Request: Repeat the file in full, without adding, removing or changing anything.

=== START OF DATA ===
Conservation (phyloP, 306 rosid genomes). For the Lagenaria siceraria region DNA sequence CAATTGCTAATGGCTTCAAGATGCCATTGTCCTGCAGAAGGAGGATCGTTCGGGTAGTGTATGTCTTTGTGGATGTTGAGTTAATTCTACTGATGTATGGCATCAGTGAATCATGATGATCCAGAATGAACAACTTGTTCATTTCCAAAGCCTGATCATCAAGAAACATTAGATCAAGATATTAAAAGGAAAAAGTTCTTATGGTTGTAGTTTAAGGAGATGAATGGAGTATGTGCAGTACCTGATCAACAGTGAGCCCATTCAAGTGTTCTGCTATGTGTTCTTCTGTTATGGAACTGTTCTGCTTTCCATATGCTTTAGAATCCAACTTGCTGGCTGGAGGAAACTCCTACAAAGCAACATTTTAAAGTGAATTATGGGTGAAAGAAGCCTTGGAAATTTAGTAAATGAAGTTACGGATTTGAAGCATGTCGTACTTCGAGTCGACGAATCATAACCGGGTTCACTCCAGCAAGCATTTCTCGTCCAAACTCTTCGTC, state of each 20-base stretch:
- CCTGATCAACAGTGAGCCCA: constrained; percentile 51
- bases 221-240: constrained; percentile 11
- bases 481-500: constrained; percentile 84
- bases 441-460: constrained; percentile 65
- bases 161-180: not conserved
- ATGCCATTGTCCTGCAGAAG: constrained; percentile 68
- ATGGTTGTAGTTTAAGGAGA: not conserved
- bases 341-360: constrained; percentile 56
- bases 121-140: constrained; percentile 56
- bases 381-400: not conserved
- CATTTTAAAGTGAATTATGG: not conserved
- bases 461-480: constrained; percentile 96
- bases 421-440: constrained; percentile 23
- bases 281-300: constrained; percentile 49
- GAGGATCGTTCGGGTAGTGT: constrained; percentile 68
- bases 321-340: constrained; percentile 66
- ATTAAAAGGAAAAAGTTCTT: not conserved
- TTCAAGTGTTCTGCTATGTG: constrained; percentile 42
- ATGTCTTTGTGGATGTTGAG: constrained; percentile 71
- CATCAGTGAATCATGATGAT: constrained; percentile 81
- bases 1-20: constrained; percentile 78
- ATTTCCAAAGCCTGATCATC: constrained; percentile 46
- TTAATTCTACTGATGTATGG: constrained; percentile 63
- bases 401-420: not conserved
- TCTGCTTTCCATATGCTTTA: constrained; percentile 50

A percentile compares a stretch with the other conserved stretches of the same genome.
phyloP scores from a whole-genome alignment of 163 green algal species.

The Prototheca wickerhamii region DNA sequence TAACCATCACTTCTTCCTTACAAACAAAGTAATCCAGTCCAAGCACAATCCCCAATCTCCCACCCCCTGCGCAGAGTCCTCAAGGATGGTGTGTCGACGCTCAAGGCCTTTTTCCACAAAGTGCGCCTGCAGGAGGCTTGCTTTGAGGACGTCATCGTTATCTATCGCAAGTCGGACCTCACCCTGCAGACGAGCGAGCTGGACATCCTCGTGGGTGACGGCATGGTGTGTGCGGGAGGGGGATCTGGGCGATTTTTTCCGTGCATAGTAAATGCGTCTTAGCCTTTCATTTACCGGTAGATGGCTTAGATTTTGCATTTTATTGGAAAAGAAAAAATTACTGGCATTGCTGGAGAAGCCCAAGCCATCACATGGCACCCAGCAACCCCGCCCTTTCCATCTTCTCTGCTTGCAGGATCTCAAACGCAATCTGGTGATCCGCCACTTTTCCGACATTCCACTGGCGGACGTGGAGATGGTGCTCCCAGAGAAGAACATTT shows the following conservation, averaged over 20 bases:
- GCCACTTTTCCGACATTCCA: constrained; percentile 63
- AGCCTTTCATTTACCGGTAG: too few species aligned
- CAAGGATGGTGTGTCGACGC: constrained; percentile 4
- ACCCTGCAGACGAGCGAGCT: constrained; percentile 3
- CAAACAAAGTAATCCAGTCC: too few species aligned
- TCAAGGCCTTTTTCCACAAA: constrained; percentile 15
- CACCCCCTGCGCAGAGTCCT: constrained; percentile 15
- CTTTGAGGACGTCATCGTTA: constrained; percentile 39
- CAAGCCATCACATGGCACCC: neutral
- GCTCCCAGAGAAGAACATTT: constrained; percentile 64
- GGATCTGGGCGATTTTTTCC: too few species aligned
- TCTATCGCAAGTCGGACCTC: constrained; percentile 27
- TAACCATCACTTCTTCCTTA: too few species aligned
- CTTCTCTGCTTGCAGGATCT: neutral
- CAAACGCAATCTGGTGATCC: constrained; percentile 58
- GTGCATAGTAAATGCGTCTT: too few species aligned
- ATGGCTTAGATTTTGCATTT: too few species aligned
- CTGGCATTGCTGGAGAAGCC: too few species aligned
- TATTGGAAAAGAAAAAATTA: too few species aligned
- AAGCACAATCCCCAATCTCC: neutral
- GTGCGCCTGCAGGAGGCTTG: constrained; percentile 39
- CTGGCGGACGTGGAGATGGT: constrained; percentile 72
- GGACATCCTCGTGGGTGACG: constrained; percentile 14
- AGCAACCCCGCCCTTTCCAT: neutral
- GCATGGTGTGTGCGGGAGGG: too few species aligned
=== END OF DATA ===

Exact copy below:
Conservation (phyloP, 306 rosid genomes). For the Lagenaria siceraria region DNA sequence CAATTGCTAATGGCTTCAAGATGCCATTGTCCTGCAGAAGGAGGATCGTTCGGGTAGTGTATGTCTTTGTGGATGTTGAGTTAATTCTACTGATGTATGGCATCAGTGAATCATGATGATCCAGAATGAACAACTTGTTCATTTCCAAAGCCTGATCATCAAGAAACATTAGATCAAGATATTAAAAGGAAAAAGTTCTTATGGTTGTAGTTTAAGGAGATGAATGGAGTATGTGCAGTACCTGATCAACAGTGAGCCCATTCAAGTGTTCTGCTATGTGTTCTTCTGTTATGGAACTGTTCTGCTTTCCATATGCTTTAGAATCCAACTTGCTGGCTGGAGGAAACTCCTACAAAGCAACATTTTAAAGTGAATTATGGGTGAAAGAAGCCTTGGAAATTTAGTAAATGAAGTTACGGATTTGAAGCATGTCGTACTTCGAGTCGACGAATCATAACCGGGTTCACTCCAGCAAGCATTTCTCGTCCAAACTCTTCGTC, state of each 20-base stretch:
- CCTGATCAACAGTGAGCCCA: constrained; percentile 51
- bases 221-240: constrained; percentile 11
- bases 481-500: constrained; percentile 84
- bases 441-460: constrained; percentile 65
- bases 161-180: not conserved
- ATGCCATTGTCCTGCAGAAG: constrained; percentile 68
- ATGGTTGTAGTTTAAGGAGA: not conserved
- bases 341-360: constrained; percentile 56
- bases 121-140: constrained; percentile 56
- bases 381-400: not conserved
- CATTTTAAAGTGAATTATGG: not conserved
- bases 461-480: constrained; percentile 96
- bases 421-440: constrained; percentile 23
- bases 281-300: constrained; percentile 49
- GAGGATCGTTCGGGTAGTGT: constrained; percentile 68
- bases 321-340: constrained; percentile 66
- ATTAAAAGGAAAAAGTTCTT: not conserved
- TTCAAGTGTTCTGCTATGTG: constrained; percentile 42
- ATGTCTTTGTGGATGTTGAG: constrained; percentile 71
- CATCAGTGAATCATGATGAT: constrained; percentile 81
- bases 1-20: constrained; percentile 78
- ATTTCCAAAGCCTGATCATC: constrained; percentile 46
- TTAATTCTACTGATGTATGG: constrained; percentile 63
- bases 401-420: not conserved
- TCTGCTTTCCATATGCTTTA: constrained; percentile 50

A percentile compares a stretch with the other conserved stretches of the same genome.
phyloP scores from a whole-genome alignment of 163 green algal species.

The Prototheca wickerhamii region DNA sequence TAACCATCACTTCTTCCTTACAAACAAAGTAATCCAGTCCAAGCACAATCCCCAATCTCCCACCCCCTGCGCAGAGTCCTCAAGGATGGTGTGTCGACGCTCAAGGCCTTTTTCCACAAAGTGCGCCTGCAGGAGGCTTGCTTTGAGGACGTCATCGTTATCTATCGCAAGTCGGACCTCACCCTGCAGACGAGCGAGCTGGACATCCTCGTGGGTGACGGCATGGTGTGTGCGGGAGGGGGATCTGGGCGATTTTTTCCGTGCATAGTAAATGCGTCTTAGCCTTTCATTTACCGGTAGATGGCTTAGATTTTGCATTTTATTGGAAAAGAAAAAATTACTGGCATTGCTGGAGAAGCCCAAGCCATCACATGGCACCCAGCAACCCCGCCCTTTCCATCTTCTCTGCTTGCAGGATCTCAAACGCAATCTGGTGATCCGCCACTTTTCCGACATTCCACTGGCGGACGTGGAGATGGTGCTCCCAGAGAAGAACATTT shows the following conservation, averaged over 20 bases:
- GCCACTTTTCCGACATTCCA: constrained; percentile 63
- AGCCTTTCATTTACCGGTAG: too few species aligned
- CAAGGATGGTGTGTCGACGC: constrained; percentile 4
- ACCCTGCAGACGAGCGAGCT: constrained; percentile 3
- CAAACAAAGTAATCCAGTCC: too few species aligned
- TCAAGGCCTTTTTCCACAAA: constrained; percentile 15
- CACCCCCTGCGCAGAGTCCT: constrained; percentile 15
- CTTTGAGGACGTCATCGTTA: constrained; percentile 39
- CAAGCCATCACATGGCACCC: neutral
- GCTCCCAGAGAAGAACATTT: constrained; percentile 64
- GGATCTGGGCGATTTTTTCC: too few species aligned
- TCTATCGCAAGTCGGACCTC: constrained; percentile 27
- TAACCATCACTTCTTCCTTA: too few species aligned
- CTTCTCTGCTTGCAGGATCT: neutral
- CAAACGCAATCTGGTGATCC: constrained; percentile 58
- GTGCATAGTAAATGCGTCTT: too few species aligned
- ATGGCTTAGATTTTGCATTT: too few species aligned
- CTGGCATTGCTGGAGAAGCC: too few species aligned
- TATTGGAAAAGAAAAAATTA: too few species aligned
- AAGCACAATCCCCAATCTCC: neutral
- GTGCGCCTGCAGGAGGCTTG: constrained; percentile 39
- CTGGCGGACGTGGAGATGGT: constrained; percentile 72
- GGACATCCTCGTGGGTGACG: constrained; percentile 14
- AGCAACCCCGCCCTTTCCAT: neutral
- GCATGGTGTGTGCGGGAGGG: too few species aligned